At the moment, the societal and political debate about the future of Doñana NP, and the Guadalquivir basin more generally, is dominated by the proposal to expand the amount of legally irrigable land with around 1900ha, equivalent to an increase of 20% in irrigable land10. Over the past months, numerous experts have lamented the anti-scientific and contra-productive character of this proposal, based on (i) the expected negative impact of this proposal on the aquifer that sustains vital ecosystems in Doñana National Park, (ii) the fact that there is not enough water available to meet current legal demand for water in agriculture and tourism, let alone the expansion of irrigable land, and (iii) the fact that even the existing legal demand for water has become unsustainable. As international experts in bird migration research and conservation, we hereby express our full support to the calls of the world-renowned Doñana Biological Station of the Spanish National Research Council (CSIC), environmental NGOs such as WWF and SEO, the water authority of the Guadalquivir, the National Ministry for Ecological Transition and Prime Minister of Spain, the European Commission, and UNESCO, to withdraw the new Law Proposal.
In addition, we implore the Andalusian and Spanish Governments to recognize the need for functional and adaptive governance structures to ensure a safe operating space within which we can preserve Doñana’s natural values, as well as ensuring a climate-resilient agriculture in the Guadalquivir basin. The current proposal to expand water rights for farmland around Doñana’s
protected areas only distracts from building the kind of ambitious, long-term plans that are needed for all sectors operating in the Guadalquivir basin to adapt to a changing climate, and to mitigate its negative ecological and socio-economic consequences.
We are also aware of plans to reduce groundwater extraction for the cultivation of red berries by bringing in surface water from the Odiel-Tinto and Piedras watersheds. But this is unrealistic given current drought impacts in those areas, and will be far from sufficient to ensure a safe operating space for Doñana’s ecosystems and surrounding agricultural lands. Moreover, from the point of view of migrant bird conservation, the rapid decline in rice cultivation and associated agri-environment schemes in the Guadalquivir basin is a matter of great international concern, adding to the urgency of restoring marshlands as a natural habitat for migrant birds. Some positive steps are being made, such as the plans to reconnect the Doñana marshlands to the Brazo de la Torre and the Caño del Guadiamar. But much more far-reaching actions will be required to restore the Doñana’s precious wetlands and ensure a safe operating space for its protected areas in the future.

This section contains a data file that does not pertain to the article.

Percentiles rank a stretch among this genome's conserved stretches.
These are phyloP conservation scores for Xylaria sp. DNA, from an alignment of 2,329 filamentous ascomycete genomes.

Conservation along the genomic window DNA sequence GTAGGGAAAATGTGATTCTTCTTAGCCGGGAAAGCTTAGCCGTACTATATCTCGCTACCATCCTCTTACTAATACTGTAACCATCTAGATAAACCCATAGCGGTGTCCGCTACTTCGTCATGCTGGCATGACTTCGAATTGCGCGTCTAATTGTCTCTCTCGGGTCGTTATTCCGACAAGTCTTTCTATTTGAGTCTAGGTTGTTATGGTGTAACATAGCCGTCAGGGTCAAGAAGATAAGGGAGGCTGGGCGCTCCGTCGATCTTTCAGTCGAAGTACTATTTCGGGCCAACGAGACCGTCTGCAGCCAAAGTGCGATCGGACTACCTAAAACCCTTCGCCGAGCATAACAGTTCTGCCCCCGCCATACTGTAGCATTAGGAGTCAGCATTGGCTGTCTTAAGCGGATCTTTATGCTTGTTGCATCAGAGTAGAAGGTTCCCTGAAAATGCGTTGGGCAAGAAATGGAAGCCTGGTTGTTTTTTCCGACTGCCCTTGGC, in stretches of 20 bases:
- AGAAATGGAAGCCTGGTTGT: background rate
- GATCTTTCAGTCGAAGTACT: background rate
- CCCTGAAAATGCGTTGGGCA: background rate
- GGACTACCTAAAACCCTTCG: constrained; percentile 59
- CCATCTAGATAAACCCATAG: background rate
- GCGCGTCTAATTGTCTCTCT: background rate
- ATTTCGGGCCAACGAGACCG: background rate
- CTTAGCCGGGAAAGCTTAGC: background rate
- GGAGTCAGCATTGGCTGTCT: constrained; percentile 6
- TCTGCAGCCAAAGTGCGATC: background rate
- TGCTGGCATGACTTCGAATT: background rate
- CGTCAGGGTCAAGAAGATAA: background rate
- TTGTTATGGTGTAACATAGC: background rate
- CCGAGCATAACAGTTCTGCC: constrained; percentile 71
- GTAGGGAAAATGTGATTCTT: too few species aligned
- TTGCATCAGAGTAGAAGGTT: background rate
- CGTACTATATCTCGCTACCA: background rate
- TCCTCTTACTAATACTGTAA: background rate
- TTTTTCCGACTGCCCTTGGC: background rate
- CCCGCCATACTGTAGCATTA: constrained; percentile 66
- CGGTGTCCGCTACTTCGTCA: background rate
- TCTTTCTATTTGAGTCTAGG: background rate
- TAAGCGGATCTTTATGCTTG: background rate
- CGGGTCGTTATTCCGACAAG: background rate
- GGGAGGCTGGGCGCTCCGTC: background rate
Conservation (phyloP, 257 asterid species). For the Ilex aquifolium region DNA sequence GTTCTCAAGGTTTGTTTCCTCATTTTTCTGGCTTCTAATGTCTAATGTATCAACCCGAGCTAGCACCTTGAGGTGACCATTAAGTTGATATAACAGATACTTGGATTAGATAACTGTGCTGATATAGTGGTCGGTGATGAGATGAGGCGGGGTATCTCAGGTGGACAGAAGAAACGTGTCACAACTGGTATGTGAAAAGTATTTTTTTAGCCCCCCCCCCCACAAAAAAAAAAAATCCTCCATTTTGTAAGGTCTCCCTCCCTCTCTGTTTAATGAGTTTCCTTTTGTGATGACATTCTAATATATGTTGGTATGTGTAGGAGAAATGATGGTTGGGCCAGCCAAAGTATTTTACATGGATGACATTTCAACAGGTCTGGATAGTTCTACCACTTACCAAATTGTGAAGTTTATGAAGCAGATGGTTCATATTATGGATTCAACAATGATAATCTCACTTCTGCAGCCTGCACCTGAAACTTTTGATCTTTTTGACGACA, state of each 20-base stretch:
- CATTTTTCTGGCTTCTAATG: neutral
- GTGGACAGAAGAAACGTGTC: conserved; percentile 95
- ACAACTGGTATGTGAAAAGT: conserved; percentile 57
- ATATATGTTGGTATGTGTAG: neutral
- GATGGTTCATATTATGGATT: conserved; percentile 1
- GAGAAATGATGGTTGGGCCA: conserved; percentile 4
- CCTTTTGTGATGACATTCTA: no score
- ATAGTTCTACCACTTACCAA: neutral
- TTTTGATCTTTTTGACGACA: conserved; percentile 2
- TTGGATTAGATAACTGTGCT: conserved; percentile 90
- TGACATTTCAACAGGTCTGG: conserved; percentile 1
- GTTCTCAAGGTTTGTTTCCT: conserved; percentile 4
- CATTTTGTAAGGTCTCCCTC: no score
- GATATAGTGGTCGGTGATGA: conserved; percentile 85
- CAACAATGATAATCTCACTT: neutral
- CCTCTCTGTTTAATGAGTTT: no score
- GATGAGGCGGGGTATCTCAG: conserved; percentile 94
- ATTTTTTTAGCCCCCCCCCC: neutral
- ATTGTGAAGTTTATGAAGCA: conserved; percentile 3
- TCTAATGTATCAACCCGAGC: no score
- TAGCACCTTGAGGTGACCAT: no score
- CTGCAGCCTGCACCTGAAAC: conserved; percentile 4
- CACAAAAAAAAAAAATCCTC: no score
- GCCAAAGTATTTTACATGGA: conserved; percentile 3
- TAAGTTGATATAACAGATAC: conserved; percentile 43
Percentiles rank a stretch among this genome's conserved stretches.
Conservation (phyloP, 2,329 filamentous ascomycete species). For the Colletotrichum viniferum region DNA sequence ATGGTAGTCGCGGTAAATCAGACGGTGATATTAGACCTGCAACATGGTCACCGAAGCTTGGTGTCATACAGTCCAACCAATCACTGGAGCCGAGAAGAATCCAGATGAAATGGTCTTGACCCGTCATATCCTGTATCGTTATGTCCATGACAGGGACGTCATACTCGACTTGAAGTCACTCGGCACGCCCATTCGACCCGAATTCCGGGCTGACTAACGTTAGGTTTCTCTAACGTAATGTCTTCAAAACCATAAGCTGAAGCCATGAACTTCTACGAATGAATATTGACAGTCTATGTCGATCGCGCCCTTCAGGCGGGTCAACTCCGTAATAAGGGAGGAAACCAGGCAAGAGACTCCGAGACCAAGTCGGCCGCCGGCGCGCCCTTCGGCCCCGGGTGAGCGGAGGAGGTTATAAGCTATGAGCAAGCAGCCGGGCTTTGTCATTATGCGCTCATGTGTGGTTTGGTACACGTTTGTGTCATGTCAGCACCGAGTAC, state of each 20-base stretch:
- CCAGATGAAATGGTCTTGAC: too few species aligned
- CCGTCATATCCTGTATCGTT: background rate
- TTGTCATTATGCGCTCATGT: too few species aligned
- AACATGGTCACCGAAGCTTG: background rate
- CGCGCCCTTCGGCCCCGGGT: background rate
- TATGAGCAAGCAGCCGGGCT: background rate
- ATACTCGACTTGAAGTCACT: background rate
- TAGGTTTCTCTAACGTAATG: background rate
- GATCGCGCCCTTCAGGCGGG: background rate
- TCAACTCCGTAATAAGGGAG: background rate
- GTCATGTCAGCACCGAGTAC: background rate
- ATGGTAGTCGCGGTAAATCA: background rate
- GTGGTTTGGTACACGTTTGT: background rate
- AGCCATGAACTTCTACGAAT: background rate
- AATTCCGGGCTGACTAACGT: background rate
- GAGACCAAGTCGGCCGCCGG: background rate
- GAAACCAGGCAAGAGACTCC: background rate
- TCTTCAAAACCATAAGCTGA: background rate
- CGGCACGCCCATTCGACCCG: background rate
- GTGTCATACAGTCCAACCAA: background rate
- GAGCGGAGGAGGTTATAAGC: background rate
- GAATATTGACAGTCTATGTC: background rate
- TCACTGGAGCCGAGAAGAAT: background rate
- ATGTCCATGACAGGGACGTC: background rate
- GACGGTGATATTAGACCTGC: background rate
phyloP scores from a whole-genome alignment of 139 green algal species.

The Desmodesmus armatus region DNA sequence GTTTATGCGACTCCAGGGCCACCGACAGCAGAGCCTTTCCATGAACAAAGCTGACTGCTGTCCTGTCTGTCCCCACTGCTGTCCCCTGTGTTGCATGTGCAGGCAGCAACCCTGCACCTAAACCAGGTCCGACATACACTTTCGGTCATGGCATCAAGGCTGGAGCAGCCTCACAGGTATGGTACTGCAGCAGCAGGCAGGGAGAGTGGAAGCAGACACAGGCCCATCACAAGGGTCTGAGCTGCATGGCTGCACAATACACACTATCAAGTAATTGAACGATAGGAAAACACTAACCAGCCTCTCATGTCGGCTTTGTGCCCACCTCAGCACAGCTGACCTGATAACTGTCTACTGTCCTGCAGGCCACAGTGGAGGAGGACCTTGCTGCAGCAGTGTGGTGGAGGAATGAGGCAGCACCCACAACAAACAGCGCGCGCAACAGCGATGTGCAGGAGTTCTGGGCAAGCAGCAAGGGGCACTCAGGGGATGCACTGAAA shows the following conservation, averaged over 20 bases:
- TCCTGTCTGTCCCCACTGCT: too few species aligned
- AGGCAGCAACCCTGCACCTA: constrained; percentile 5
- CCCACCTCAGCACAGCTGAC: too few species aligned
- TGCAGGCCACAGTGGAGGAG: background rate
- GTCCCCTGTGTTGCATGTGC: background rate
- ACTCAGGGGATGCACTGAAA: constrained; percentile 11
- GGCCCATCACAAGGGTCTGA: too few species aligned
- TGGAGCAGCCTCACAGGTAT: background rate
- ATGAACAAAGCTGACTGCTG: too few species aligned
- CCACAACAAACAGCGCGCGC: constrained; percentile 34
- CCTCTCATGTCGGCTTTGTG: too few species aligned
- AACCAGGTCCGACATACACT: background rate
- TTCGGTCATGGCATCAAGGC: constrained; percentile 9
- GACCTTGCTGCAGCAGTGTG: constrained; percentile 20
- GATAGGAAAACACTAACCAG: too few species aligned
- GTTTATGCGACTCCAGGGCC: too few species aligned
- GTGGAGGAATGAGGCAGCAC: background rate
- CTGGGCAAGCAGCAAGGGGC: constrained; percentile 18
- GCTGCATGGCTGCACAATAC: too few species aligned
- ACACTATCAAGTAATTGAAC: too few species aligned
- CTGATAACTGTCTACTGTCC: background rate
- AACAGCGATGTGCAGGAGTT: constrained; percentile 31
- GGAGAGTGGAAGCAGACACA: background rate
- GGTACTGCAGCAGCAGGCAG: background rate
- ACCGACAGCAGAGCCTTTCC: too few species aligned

In recognition of the dire state of the natural and scientific values for which Doñana is recognized as a Natural World Heritage site, we ask UNESCO to list Doñana as ‘World Heritage in Danger’1. In addition to being an important symbolic act, adding Doñana to the list could help mobilize international support to help Andalusia and Spain preserve Doñana’s unique natural values at a time of rapid global change. Further along this line, and mindful of the fact that Spain and other Mediterranean countries are suffering particularly heavily under the impacts of climate change, we ask the EU commission to use all means at its disposal to (i) enforce European nature and water laws, and also (ii) assist affected countries and regions such as the Guadalquivir basin in transitioning to a climate-resilient future.
- Wouter M.G. Vansteelant ([email protected]), University of Groningen (Dutch, English, Spanish)
- Jocelyn Champagnon ([email protected]), Tour du Valat (French, English, Spanish)
- Jose A. Alves ([email protected]), University of Aveiro, University of Iceland (Portuguese, English, Spanish)
- Juan Navedo ([email protected]), Universidad Austral de Chile (Spanish, English)
- Navedo, J. et al. Le site du patrimoine mondial de Doñana en Espagne est en danger. 2022. Science 376,144-144. DOI:10.1126/science.abo7363
- Camacho, C. et al. 2022. Groundwater extraction poses extreme threat to Doñana World Heritage Site. Nat Ecol Evol 6, 654-655. DOI: 10.1038/s41559-022-01763-6
- Green, A. et al. Creating a safe operating space for wetlands in a changing climate. 2017. Front Ecol Environ 15(2) : 99-107, doi:10.1002/fee.1459
- Acreman, M. & T., Salathe. 2022. A complex story of groundwater abstraction and ecological threats to the Doñana National Park World Heritage Site. Nat Ecol Evol 6, 1401-1402. DOI : 10.1038/s41559-022-01836-6
- de Felipe et al. 2023. Thirty-four years of Landsat monitoring reveal long-term effects of groundwater abstractions on a World Heritage Site wetland. Science of the Total Environment 880 : 163329. DOI: 10.1016/j.scitotenv.2023.163329
- Díaz-Paniagua, C. & D. Aragonés. 2015. Les mares permanentes et temporaires du parc national de Doñana (sud-ouest de l’Espagne) sont menacées par la dessiccation. Limnetica, 34 (2) : 407-424. DOI : 10.23818/limn.34.31
- Bustamante, J. et al. 2016. Effet du niveau de protection dans l’hydropériode des masses d’eau sur les sables éoliens de Doñana. Remote Sensing 8(10) : 867. DOI : 10.3390/rs8100867
- Paredes, I. et al. 2021. Ongoing anthropogenic eutrophication of the catchment area threatens the Doñana World Heritage Site (South-west Spain). Wetlands Ecol Manage 29, 41-65. DOI: 10.1007/s11273-020-09766-5
- SEO/BirdLife. 2023. Informe sobre el estado de conservación de las aves acuáticas en Doñana. SEO/BirdLife, Madrid. Lien : https://seo.org/wp-content/uploads/2023/04/Informe-Aves-Acuaticas- en- Donana.pdf
International expert groups in migrant bird and waterbird research/conservation
International (wetland) conservation NGOs
Scientific research groups/institutes/societies